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Glass Brick.

    The problem which is so often the bane of an architects or builders life is how to give more light, and produce light where darkness reigns supreme. It has hitherto been the cause of vexation to many a knight of the T-square and also his clients.
    From the far-off charming little republic of Switzerland comes the answer and the material of how to solve the problem. It is a glass brick, or a blown building block, formed or molded flask shape with short neck at each end, 8 inches in length, 6 inches in width and 2¼ inches in depth, with an air chamber through the center. The edges of the brick are covered, recessed, or ribbed and grooved to receive when laid a suitable cement of plastic material of such character that after it has hardened it will constitute a suitable frame or setting to keep the entire mass, roof or wall solidly together. The forms or molds, there being two different shapes, are pleasing to the eye, the lines or ridges being clean and smooth, and of a sufficient thickness or strength to stand a pressure of 150 to 200 pounds to the square foot.
    Glass bricks are by no means new, as history speaks of their being used in the days of Rameses II. At that time, however, and indeed up to the present, glass bricks have been used at various periods, but at all times they were made in one thick mass and pressed or molded. Formerly they were made in the form of short tube sections of different diameters or sizes in cross sections, 50 that when laid up in a wall with their ends abutting, the smaller ones could be arranged in the side of the larger ones and break joints therewith, and also the larger of such tubes, sections were angular in the cross-sections, with grooves in the adjacent faces to receive a locking or binding cement. In many cases it was also necessary to frame each brick with a continuous iron clamp. With the new molded brick or block this is necessary. Bricks have also been made of clay and other analogous material such as is ordinarily used for brick tile and other things, but we believe this to be the first brick or building block of glass or other vitreous material which is capable of being blown in the form of a hollow body having practically continuous and unbroken lines, and therefore possesses many advantages which are not incident to bricks or building blocks formed of other material, or of any material when in the form of cross sections.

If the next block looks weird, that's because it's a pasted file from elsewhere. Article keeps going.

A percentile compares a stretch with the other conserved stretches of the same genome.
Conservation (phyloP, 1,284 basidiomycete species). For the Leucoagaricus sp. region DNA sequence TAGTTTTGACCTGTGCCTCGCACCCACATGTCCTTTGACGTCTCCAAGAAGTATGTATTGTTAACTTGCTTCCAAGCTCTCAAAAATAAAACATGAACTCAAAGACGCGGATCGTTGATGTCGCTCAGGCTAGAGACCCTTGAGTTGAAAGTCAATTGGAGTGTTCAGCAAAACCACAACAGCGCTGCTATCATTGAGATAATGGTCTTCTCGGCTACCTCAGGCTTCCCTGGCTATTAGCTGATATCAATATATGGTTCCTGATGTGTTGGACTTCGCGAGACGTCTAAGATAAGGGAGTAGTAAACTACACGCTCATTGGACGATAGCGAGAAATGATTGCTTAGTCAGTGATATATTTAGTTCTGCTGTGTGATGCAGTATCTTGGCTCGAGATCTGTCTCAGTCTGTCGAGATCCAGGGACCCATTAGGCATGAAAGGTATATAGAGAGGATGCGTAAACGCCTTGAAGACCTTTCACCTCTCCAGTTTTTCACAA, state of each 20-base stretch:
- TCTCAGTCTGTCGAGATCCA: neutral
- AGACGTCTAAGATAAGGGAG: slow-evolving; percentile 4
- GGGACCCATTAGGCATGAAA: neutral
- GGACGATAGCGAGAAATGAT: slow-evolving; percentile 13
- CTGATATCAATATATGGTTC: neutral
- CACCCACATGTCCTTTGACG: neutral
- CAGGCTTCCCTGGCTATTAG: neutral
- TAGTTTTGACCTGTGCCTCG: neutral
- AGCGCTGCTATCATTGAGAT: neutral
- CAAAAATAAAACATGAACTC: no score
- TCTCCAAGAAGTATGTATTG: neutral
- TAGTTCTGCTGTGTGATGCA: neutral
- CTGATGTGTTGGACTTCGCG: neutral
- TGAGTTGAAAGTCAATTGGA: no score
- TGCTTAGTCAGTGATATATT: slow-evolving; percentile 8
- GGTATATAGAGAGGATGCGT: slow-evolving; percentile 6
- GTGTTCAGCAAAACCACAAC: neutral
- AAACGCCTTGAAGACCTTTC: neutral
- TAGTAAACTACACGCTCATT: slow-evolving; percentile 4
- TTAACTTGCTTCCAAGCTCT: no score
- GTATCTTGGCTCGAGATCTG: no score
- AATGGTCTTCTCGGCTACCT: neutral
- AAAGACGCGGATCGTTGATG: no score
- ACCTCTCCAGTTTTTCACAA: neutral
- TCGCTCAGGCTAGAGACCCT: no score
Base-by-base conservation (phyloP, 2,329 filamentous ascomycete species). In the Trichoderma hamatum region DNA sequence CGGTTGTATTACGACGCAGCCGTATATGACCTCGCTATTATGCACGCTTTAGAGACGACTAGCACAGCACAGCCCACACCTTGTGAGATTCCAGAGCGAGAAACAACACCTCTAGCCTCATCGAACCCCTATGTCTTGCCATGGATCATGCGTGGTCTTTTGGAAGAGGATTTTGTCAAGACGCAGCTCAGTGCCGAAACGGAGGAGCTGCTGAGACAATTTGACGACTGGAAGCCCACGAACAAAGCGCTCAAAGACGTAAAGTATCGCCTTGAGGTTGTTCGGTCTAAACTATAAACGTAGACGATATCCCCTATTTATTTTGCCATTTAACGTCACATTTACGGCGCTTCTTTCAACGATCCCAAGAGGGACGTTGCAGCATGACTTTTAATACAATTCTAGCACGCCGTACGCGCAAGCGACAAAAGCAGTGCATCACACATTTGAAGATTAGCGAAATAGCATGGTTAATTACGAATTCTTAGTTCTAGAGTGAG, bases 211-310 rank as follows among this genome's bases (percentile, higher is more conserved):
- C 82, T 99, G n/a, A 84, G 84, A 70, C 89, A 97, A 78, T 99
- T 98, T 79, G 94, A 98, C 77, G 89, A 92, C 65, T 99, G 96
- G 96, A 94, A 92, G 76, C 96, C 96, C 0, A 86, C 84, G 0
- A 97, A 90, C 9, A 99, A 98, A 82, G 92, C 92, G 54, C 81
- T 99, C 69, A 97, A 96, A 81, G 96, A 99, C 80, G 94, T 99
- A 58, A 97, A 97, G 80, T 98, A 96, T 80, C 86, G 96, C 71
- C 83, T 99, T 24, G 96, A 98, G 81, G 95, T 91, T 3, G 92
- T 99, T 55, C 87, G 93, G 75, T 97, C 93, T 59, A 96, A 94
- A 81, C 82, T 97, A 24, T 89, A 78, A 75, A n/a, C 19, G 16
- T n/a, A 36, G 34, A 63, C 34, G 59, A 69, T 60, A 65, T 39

The patent was introduced by Architect Gustave Falconnier, a citizen of Switzerland, and letters patent was granted in 1889, through the continents of Europe and America. At the Paris Exposition models were shown, and caused quite a stir in building circles, and in different places it has been put to a practical test. Baron Rothschild was among the first to adopt it for his conservatory and the entire roof is built of this particular brick. One of the leading chemists of France made a chart showing the heat lines, and proving the advantages derived from this particular brick was due to the air chamber, which caused a retention of the heat line at 10 to 15 per cent more than with any other form of glass.
    The material is practically indestructible, non-absorbent and therefore damp-proof, and can be manufactured as cheaply if not cheaper than ordinary concrete or brick. It is also proposed to make these blocks of various colors. And as they will be blown, it will render firing necessary. Of course, when placed in the mold in which it was blown, silica, talc, and other resisting materials will be used, and this will, no doubt, in the near future cause an innovation in the building world. Take many of our large institutions, hotels, etc., it is a source of annoyance to find ones self groping with the darkness or suffering from the yellow glare of the gaslight.
    All lines and curves are so molded as to allow of its being set top and bottom with cement, while the tubes will be joined with rubber cement, thus doing away with clamping irons.
    Taking an ordinary partition wall between two rooms, instead of using brick or studding, the course will be to frame this on the four outside lines, and set the bricks one deep with the apex center back and front, grooved lines top and bottom. This will then give a wall of 5 inch thickness, and a flood of light, and still non-transparent. In remodeling old buildings it will prove of the utmost value, as it may safely be used for inner or outer walls; and the utmost safety is assured for walls 21 to 24 feet in length and 12 to 14 feet high.
    It is the intention of the present owner, Monsieur A. Olivet, an architect, and also from Switzerland, to give us a practical test by erecting a large tower at the Worlds Fair, Chicago, and plans are now being made under his direction by W. P. Lockington, of Philadelphia, This, with the surrounding garden space, will occupy an area of 10,000 feet, and will take the form of a Chinese pagoda, or a Russian kiosk. The first floor will be used as a Swiss cafe the second will be devoted to the uses of a smoking gallery, with a gallery for the musicians, while the upper stories will be used for lookout or observation tower.
    The present holder of the patent is full of enthusiasm for the success of the new building block. Already the patent has been sold in Great Britain for $125,000, and is being quite extensively used there. The bricks ordinarily bear a greenish tint similar to common glass and are made in the half and quarter sections. For all ornamental purposes, colored glass could be used with elaborate effect. Window sills, side walls, partitions and bath rooms will all bear in the near future the mark of this light-giving material, with its valuable hygienic advantages. --W. P. Lockington in Architectural Era.

Manufacturer and Builder, Volume 25, Issue 2, Page 45, February 1893